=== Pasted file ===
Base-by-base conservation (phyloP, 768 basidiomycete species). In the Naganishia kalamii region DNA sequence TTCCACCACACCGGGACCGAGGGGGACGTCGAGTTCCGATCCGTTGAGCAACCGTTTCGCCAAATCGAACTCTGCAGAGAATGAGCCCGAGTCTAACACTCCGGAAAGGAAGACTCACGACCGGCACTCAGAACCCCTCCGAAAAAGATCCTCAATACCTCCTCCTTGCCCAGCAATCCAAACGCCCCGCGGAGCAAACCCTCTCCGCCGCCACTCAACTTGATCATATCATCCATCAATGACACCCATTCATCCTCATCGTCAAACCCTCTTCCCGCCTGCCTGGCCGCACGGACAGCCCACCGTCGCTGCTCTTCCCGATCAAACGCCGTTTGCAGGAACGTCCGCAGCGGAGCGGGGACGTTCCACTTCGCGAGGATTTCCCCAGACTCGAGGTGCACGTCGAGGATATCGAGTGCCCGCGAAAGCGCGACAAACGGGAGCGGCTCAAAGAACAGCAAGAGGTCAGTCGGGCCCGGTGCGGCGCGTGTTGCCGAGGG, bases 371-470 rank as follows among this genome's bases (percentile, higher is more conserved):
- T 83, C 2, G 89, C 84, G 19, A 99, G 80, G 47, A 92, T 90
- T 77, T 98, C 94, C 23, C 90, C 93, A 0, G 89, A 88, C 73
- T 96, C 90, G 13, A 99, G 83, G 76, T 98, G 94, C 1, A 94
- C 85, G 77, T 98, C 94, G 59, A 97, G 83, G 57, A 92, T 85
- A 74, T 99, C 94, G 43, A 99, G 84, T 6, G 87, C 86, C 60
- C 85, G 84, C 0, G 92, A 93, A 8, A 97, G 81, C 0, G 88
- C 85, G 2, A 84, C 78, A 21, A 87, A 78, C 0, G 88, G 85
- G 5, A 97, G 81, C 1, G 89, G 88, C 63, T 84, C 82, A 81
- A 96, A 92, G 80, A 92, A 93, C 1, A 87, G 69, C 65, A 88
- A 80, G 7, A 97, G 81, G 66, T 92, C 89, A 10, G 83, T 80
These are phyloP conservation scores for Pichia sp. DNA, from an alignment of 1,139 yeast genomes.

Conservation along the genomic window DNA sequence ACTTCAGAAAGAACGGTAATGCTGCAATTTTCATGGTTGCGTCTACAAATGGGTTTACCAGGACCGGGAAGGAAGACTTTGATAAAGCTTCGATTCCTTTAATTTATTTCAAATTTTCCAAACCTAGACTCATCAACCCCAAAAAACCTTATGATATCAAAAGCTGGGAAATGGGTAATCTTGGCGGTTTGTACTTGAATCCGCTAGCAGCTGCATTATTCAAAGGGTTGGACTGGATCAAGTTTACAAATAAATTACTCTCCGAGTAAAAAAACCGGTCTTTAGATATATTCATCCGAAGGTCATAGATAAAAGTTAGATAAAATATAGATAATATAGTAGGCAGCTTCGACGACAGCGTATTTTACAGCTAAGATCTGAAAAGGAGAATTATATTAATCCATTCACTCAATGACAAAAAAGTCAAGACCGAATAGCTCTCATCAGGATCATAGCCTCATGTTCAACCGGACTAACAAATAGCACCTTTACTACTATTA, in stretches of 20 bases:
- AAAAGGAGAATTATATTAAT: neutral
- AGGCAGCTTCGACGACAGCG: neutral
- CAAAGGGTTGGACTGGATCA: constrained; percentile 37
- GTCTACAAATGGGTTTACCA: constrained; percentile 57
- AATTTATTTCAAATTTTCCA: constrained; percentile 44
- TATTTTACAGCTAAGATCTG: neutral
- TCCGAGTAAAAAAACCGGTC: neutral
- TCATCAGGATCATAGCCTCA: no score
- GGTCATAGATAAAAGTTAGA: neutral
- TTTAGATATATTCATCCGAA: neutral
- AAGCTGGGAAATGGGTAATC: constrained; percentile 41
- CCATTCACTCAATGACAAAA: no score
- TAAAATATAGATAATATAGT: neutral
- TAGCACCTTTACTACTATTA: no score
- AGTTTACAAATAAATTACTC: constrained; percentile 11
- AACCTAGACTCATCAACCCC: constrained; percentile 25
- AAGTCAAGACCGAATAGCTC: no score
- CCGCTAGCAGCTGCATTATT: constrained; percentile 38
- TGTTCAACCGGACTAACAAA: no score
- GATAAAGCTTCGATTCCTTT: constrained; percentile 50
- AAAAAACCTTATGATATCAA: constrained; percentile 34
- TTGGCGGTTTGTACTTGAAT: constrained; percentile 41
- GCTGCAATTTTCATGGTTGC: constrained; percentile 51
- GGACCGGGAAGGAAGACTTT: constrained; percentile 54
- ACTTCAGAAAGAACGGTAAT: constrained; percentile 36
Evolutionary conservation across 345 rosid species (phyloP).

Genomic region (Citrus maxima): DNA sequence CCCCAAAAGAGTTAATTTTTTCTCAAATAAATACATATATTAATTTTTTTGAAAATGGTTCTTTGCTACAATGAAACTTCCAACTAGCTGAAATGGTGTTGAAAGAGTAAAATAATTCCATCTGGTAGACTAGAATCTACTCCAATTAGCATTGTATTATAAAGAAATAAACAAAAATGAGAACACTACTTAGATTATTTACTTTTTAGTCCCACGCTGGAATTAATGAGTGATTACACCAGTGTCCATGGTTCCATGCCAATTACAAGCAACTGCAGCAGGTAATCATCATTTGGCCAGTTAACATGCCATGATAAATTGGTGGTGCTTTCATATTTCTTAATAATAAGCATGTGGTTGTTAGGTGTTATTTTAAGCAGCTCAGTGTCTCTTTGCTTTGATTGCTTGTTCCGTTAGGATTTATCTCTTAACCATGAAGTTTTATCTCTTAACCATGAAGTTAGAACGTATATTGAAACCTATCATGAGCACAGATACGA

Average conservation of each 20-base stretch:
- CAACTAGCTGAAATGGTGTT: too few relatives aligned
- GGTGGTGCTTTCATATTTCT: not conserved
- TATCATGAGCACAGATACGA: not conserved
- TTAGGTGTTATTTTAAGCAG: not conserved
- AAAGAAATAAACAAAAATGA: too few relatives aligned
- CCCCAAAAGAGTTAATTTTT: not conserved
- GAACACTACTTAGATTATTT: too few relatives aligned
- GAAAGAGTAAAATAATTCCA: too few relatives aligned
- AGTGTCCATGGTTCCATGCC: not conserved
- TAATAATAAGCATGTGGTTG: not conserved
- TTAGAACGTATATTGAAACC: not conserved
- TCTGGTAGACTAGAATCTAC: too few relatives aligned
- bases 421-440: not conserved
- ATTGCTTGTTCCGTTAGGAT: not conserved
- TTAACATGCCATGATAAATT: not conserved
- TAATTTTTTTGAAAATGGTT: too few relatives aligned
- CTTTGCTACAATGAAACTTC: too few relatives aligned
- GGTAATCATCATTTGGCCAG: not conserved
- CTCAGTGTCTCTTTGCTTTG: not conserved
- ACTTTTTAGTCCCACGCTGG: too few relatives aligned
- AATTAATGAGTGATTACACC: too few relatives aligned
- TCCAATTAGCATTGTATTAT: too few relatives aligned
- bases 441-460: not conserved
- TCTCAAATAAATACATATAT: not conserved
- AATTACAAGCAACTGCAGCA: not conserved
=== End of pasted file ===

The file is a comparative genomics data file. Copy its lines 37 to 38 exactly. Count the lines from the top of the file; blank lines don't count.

- GGACCGGGAAGGAAGACTTT: constrained; percentile 54
- ACTTCAGAAAGAACGGTAAT: constrained; percentile 36